Shane Dundas is the Museum and Library Outreach Specialist for the National Deaf Life Museum and Library at Gallaudet University. Thank you Shane for your membership and sharing your time with us!
What’s one thing — either industry/work-related or not — you learned in the past month?
When we look at a historical story or photo, we always look at it with a new angle each time – it’s the same as re-discovering the same story or photo each time, which brings good feelings.
If you could trade places with anyone for a day, who would it be?
I would have loved to trade places with President Abraham Lincoln on April 8, 1864, the day he signed a charter to establish what is now called Gallaudet University to ensure that Deaf Americans would be able to receive college education and degrees. In the midst of the Civil War – I’ve wonder what he was thinking when he signed it – as well as what his thoughts were about other issues including the emancipation of the slaves – why were there conflicting stories about him – and try to understand his complicated mind. Fascinating man.
Coffee or Tea?
The next book I hope to read: Stamped From The Beginning: The Definitive History of Racist Ideas in America by Dr. Ibram X. Kendi.
What did you want to be when you were growing up?
A veterinarian, but later I turned out to be a third generation broadcaster as a television producer then later went into the world of Deaf Studies that led me to the Museum. Museums and television aren’t that much different, are they? Except that I have a huge passion for Deaf History and many other intersectional deaf histories.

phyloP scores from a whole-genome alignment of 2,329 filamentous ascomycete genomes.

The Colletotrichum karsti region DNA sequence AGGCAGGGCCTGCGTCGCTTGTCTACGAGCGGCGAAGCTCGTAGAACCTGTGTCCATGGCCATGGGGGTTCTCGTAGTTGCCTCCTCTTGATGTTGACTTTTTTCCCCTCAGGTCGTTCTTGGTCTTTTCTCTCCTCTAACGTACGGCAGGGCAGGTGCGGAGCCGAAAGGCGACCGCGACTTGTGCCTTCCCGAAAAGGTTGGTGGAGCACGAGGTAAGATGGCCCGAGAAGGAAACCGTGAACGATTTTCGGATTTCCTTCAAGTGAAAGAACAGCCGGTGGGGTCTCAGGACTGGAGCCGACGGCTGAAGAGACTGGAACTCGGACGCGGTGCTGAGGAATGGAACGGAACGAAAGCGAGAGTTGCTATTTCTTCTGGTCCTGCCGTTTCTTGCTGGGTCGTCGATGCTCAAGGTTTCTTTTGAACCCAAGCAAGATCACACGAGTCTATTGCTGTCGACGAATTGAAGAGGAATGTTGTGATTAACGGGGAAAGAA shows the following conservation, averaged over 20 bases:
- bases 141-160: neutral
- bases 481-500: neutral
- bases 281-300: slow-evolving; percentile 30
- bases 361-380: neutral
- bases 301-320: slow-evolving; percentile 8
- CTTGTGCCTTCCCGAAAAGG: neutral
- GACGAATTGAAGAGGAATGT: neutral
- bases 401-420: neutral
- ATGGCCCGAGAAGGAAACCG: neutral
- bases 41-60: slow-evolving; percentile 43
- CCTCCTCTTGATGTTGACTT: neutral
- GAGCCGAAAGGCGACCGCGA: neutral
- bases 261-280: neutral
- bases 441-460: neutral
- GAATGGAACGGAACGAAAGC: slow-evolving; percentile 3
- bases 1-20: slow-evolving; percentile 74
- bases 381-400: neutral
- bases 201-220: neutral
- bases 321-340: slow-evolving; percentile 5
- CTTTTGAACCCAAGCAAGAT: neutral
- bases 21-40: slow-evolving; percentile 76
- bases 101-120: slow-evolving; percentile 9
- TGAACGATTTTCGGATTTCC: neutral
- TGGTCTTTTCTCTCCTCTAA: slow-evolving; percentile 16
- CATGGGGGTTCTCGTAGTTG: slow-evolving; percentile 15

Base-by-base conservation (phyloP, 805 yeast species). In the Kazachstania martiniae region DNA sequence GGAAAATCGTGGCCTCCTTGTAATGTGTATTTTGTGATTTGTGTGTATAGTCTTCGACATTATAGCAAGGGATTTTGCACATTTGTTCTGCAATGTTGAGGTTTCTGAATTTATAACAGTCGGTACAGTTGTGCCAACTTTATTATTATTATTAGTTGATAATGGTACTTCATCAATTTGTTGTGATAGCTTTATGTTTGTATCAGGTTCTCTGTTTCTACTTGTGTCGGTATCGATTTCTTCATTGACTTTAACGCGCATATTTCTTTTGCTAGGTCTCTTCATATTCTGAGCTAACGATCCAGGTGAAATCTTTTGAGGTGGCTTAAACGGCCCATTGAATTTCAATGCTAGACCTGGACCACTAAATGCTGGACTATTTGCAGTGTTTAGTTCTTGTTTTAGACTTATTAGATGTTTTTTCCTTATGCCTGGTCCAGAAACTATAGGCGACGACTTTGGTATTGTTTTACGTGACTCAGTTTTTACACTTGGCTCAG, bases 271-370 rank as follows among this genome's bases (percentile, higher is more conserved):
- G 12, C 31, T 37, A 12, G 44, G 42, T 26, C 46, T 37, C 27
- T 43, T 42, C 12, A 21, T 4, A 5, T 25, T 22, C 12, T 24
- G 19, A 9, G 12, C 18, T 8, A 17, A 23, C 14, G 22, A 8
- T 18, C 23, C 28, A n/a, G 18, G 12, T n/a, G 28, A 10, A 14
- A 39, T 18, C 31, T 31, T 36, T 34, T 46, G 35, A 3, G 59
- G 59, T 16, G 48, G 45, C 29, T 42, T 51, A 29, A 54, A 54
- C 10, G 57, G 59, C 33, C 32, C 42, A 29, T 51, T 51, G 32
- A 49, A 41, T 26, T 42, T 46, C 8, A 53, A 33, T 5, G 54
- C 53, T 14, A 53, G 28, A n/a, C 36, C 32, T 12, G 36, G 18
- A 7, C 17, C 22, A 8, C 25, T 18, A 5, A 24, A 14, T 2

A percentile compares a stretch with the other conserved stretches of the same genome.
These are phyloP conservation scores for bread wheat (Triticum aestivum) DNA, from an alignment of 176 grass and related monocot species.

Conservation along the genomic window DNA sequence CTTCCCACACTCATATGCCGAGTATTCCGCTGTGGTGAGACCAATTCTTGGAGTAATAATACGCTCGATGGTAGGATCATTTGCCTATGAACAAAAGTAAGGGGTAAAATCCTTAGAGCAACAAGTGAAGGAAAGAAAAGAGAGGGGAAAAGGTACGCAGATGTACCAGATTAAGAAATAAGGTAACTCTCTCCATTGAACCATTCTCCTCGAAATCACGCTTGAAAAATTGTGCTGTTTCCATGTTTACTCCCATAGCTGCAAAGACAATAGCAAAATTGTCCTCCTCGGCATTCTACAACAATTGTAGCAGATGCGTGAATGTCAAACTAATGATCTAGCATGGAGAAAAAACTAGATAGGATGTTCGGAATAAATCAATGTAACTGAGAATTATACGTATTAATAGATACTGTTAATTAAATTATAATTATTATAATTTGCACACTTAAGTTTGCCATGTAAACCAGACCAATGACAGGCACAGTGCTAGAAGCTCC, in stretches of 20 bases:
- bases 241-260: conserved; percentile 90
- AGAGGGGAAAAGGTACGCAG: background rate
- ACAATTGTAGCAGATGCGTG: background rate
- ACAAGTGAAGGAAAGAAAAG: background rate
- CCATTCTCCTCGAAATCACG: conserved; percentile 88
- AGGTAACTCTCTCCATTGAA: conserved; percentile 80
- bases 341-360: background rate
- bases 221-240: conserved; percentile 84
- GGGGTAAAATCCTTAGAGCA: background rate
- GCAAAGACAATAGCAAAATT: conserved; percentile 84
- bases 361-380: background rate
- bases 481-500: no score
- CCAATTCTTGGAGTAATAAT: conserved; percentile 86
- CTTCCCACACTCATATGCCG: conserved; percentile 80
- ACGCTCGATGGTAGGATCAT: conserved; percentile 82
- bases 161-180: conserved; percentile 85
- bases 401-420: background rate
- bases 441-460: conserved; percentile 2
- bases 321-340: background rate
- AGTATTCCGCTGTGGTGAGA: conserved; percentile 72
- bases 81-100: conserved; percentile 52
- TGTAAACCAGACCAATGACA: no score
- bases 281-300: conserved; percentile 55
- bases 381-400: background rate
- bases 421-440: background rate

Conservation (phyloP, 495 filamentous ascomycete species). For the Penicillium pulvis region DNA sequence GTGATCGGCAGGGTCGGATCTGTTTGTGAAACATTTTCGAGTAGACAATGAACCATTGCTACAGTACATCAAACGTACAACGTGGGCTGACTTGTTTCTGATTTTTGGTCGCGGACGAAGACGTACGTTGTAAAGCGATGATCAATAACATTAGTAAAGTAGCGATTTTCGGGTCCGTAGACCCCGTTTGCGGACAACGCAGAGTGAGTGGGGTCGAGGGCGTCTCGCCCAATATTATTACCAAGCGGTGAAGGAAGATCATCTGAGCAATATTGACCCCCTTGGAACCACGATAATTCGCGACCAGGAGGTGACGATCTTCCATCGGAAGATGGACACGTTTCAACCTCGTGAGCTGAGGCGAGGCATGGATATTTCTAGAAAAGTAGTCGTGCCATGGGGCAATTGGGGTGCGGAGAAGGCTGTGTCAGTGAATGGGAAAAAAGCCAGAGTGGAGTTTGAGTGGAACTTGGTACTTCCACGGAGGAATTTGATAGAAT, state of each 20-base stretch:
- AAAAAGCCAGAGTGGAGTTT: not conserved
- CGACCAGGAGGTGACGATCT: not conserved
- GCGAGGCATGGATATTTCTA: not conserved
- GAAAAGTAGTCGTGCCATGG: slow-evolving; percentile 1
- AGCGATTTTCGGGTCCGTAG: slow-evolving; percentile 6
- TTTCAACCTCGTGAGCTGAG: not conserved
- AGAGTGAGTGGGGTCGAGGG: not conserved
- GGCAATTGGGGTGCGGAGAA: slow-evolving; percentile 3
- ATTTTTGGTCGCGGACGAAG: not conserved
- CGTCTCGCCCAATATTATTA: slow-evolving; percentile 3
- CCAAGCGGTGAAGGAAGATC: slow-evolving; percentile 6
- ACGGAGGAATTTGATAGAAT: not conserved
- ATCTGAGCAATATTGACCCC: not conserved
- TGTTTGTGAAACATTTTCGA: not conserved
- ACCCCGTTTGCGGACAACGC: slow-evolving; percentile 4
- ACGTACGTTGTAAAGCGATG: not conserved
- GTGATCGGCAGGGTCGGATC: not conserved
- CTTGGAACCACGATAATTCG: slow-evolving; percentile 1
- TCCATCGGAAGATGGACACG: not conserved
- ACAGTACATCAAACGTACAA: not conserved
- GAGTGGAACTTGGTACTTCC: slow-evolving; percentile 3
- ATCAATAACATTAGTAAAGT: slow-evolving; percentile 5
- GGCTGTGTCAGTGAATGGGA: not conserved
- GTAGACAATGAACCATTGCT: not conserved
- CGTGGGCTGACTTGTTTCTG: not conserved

What do you enjoy most about being a part of an academic museum?
Whenever I give museum tours as a docent, one of things I enjoy most is seeing the passion in the eyes of students when they learn more about Deaf History, which helps them know more about themselves and the world around them.
What are your hopes for our industry?
I’d like to see more universities see the huge value and benefit of having academic museums that also serve the communities at large. Some universities do and some don’t. I love this quote by the AAMG: “Great Universities have Great Museums.” How very TRUE! Our university recognizes that there should be a place for stories – especially untold stories – from the past, present, and to come through our exhibitions and programs, so we are fortunate to have that place, which is called the National Deaf Life Museum.
Bonus: Do you have a favorite joke to share?
It never hurts to share a corny joke that makes people smile. Q: What’s red, white, and red all over? A: An embarrassed zebra.
Note from Shane: Let me tell you the background of the photo – I am standing inside of the Tower Clock at the Chapel Hall at Gallaudet University. The graffiti is done by mischievous students as a part of the forbidden “time honored tradition” as a way to say they were there.